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Former Fayette animal shelter director arrested on multiple charges

FAYETTEVILLE, W.Va. — The Fayette County Sheriff’s Office arrested the former director of the Animal Control Center at Beckwith on counts of obtaining money under false pretenses, falsifying accounts, and three counts of cruelty to animals.

Carrie Lynn Carr, 55, of Oak Hill, faces the charges after a year-long investigation revealed she allegedly falsified her work hours, awarded herself a pay increase without the approval from the New River Humane Society board of directors, and withheld treatment from animals in need of urgent veterinary care.

Carrie Lynn Carr, 55, of Oak Hill was arrested Monday following a year long investigation.

Carr resigned from her position earlier this month.

“As the director of the Fayette County Animal Control Center, it was Carrie Carr’s duty and responsibility to insure that the animals entrusted to her care were treated and cared for in a humane manner,” Sheriff Steve Kessler said. “According to the investigation into the general operation of this Animal Control Center, there was very little that was ‘humane’ about the operation of this shelter.”

“Animals have been routinely kept in pet taxis or small cages for extended periods of time. Kennels originally designed to house a single dog were divided and used to house multiple dogs. Large animals were kept in spaces so small they did not have room to walk, turn around or even lie down to rest. Food was scattered on the floors of cages among dog feces and animals were forced to drink from a common bucket of water that kennel attendants brought each day—there were no individual water bowls in many of these cages. Sick or injured animals were reportedly placed in cages in a back room of the shelter, out of the view of the general public, and left there to die.”

Carr allegedly withheld urgent care for two cats last September by placing them in cages in the back room of the animal control center until they passed away.

This month Carr allegedly failed to seek veterinary care for a dog with it’s uterus protruding. In both instances, a board member stepped in to personally transport the animals to a veterinarian’s office to euthanize the animals.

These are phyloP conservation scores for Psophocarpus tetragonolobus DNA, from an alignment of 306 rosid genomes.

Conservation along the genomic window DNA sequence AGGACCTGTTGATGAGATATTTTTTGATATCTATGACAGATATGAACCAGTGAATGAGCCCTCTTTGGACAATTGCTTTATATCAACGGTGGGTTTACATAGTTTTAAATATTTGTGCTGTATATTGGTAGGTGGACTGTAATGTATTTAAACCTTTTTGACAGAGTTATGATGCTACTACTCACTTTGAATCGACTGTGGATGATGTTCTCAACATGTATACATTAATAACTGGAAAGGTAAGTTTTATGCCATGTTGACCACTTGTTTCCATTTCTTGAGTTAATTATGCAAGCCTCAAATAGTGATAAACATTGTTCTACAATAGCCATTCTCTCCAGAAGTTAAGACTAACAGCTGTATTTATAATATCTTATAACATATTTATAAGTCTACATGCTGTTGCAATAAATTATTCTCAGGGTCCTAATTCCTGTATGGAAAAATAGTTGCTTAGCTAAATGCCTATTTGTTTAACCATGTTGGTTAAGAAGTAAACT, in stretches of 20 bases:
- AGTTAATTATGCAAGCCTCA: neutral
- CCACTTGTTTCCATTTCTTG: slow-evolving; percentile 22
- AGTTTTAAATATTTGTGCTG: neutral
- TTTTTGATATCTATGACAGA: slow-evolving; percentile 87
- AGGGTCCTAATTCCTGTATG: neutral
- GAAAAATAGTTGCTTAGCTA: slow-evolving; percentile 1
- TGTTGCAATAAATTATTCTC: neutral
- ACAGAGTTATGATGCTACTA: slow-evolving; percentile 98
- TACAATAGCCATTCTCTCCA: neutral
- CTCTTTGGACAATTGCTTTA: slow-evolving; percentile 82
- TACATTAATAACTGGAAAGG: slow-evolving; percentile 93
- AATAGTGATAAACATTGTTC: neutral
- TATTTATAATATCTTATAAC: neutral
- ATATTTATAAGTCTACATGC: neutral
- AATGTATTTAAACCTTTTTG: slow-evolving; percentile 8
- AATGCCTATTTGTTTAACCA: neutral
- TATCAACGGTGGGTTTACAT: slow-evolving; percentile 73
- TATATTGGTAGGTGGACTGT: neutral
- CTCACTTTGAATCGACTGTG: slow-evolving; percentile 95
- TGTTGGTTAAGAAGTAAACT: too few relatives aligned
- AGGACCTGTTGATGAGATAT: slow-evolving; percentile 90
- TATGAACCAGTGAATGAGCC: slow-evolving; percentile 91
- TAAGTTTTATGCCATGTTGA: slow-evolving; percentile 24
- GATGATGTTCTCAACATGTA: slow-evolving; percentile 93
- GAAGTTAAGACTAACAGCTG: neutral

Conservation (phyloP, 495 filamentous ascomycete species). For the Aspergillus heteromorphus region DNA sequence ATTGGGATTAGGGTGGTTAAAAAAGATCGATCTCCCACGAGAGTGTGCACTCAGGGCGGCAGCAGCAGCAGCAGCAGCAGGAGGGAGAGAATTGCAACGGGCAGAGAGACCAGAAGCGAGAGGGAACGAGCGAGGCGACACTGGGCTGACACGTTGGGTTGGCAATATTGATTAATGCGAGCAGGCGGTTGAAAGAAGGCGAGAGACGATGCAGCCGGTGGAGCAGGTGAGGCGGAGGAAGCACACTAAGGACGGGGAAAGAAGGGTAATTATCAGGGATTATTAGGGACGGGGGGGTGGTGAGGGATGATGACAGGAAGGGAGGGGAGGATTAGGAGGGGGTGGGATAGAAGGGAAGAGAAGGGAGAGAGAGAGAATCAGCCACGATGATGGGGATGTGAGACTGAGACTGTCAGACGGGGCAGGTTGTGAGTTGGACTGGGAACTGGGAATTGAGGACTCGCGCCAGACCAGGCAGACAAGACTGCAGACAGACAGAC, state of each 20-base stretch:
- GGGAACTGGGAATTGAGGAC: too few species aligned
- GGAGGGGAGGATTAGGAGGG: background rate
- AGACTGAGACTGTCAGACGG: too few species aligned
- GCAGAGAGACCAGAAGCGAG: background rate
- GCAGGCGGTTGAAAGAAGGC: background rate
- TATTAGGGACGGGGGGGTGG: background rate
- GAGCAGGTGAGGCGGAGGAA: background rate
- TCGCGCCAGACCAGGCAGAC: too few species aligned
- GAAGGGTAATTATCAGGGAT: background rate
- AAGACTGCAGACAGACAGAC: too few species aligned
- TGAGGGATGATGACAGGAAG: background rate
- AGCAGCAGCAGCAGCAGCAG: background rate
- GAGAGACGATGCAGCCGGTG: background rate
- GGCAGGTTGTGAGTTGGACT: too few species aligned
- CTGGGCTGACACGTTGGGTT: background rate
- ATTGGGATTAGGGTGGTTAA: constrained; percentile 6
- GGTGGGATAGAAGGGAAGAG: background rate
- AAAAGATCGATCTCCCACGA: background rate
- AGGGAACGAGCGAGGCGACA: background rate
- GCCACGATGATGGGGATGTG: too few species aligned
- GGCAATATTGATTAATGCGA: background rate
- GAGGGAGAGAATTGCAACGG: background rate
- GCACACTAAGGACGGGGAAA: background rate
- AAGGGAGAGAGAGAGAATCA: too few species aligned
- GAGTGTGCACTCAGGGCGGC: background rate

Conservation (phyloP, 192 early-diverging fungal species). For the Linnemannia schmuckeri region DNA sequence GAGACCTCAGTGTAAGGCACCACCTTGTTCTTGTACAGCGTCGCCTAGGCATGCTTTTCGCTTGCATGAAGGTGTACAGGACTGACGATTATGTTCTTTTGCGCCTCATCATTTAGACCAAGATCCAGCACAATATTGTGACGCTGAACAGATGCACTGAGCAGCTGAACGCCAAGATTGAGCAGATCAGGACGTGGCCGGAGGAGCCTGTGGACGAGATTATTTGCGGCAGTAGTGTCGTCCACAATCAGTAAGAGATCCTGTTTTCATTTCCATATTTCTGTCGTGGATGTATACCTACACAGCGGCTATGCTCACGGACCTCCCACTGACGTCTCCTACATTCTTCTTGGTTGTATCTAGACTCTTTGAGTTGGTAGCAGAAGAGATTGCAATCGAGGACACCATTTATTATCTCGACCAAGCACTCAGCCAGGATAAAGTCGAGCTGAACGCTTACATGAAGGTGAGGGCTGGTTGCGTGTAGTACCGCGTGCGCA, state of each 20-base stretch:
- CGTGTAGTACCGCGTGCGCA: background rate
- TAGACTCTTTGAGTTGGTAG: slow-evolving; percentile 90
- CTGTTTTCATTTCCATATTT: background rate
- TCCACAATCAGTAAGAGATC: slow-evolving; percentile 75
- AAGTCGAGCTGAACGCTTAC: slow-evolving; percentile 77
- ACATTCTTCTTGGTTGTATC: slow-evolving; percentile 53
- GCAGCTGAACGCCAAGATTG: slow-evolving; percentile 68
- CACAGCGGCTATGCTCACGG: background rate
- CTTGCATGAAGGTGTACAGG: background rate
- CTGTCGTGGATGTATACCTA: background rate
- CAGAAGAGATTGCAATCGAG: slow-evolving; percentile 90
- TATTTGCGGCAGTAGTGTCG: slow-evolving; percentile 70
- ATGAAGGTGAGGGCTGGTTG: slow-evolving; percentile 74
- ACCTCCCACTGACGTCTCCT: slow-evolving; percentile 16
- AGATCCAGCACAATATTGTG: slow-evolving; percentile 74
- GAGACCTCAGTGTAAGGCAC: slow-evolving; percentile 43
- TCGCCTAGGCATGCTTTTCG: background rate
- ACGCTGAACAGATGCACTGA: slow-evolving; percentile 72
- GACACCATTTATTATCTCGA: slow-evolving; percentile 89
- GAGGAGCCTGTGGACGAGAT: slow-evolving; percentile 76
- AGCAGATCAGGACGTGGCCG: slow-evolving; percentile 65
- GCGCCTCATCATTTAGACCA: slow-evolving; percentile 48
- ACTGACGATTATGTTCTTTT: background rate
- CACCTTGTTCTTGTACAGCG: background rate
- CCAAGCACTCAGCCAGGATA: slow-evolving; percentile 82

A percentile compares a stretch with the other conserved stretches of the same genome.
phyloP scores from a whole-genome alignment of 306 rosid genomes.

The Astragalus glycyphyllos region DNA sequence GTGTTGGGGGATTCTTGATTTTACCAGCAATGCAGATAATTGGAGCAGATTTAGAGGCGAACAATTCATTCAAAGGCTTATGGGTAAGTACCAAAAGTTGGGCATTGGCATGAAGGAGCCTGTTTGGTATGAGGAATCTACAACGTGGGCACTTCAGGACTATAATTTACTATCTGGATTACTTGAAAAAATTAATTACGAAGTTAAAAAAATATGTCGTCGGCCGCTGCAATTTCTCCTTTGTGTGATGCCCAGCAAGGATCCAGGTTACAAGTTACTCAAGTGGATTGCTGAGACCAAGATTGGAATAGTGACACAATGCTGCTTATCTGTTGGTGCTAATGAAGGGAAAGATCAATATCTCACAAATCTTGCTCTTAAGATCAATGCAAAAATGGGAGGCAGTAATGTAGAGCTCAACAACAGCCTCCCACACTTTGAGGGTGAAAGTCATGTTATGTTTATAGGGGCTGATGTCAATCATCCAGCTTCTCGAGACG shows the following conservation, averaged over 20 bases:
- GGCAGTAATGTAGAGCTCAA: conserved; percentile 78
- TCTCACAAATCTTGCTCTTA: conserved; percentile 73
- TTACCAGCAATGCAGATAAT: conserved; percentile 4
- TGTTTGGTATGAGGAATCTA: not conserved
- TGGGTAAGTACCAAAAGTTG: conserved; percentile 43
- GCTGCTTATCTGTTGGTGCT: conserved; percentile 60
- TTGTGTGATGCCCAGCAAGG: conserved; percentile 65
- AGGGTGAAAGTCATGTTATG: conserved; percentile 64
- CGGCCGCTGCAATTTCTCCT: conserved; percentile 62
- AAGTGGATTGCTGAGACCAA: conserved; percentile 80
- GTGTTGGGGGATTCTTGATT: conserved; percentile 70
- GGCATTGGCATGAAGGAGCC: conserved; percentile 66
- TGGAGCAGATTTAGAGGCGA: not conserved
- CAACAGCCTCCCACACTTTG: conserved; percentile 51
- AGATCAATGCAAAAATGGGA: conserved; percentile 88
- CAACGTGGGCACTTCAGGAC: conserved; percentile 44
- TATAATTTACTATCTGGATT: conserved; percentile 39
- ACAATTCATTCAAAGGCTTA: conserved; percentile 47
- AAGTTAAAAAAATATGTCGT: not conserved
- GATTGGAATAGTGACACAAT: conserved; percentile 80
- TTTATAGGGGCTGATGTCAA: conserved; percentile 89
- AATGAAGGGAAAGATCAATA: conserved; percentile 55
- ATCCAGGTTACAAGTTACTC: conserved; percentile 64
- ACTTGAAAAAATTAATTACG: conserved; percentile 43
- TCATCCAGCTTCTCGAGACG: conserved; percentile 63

According to Kessler’s office, former board members at the New River Humane Society included members of Carr’s family and exercised little oversight of the operations of the shelter.

“Members of the New River Humane Society who question how this animal shelter was permitted to house animals in such deplorable conditions need look no further than the former members of their own board of directors,” Kessler said.

In another instance of alleged neglect, a female coonhound that arrived at the shelter in good physical condition was found to be severely underweight and in need of veterinary care after spending eight months at the shelter.

According to the sheriff’s office, Carr filed paperwork indicating that she worked approximately 35 hours per week, but failed to show up to work for more than a few hours each day. The investigation revealed that Carr would arrive at work after 2 PM and usually leave by 5:30. The investigation also revealed that Carr awarded herself a 75-cents-per-hour raise without board approval. Other employees received that raise at the time, but it was intended for minimum wage employees only as part of compliance with the changing state law.

According to the criminal complaint, a “heating crisis” at the animal shelter in the winter of 2014-2015 led to the staff of the New River Humane Society soliciting the public to donate blankets and portable heaters due to the heat at the shelter going out with seemingly no ability to repair the source of the problem. It was later revealed that Carr and her staff apparently had not checked propane levels in the tank.

“This is just sheer negligence,” Sheriff Kessler said.

Newly-elected members of the board have pledged to take a more ‘hands-on’ approach in overseeing the operations, Kessler said.

“The myriad problems at the Fayette County Animal Control Center did not develop overnight and they certainly won’t be fixed overnight,” Fayette County prosecuting attorney Larry Harrah said. “My office is still reviewing the extensive file of the investigation into the operations of the Fayette County Animal Control Center to determine if any other individuals should be subject to criminal liability in connection with the neglect of the animals housed at this shelter. We are also reviewing this investigation to determine appropriate recommendations for the Fayette County Commission as to needed changes in, and independent oversight of, the daily operations of this shelter.”

Kessler said there is plenty of blame to go around, but not everyone is at fault for what happened.

“I want to state that this investigation should not be seen as a blanket condemnation of all of the members and supporters of the New River Humane Society,” he said. “There are a lot of good folks who genuinely care about animals who donate time, money and resources to aid and assist in the operation of this shelter. Unfortunately these good citizens are, or have not in the past, been involved in overseeing the daily operations of this shelter.”

Carr was freed on a $20,000 bond.

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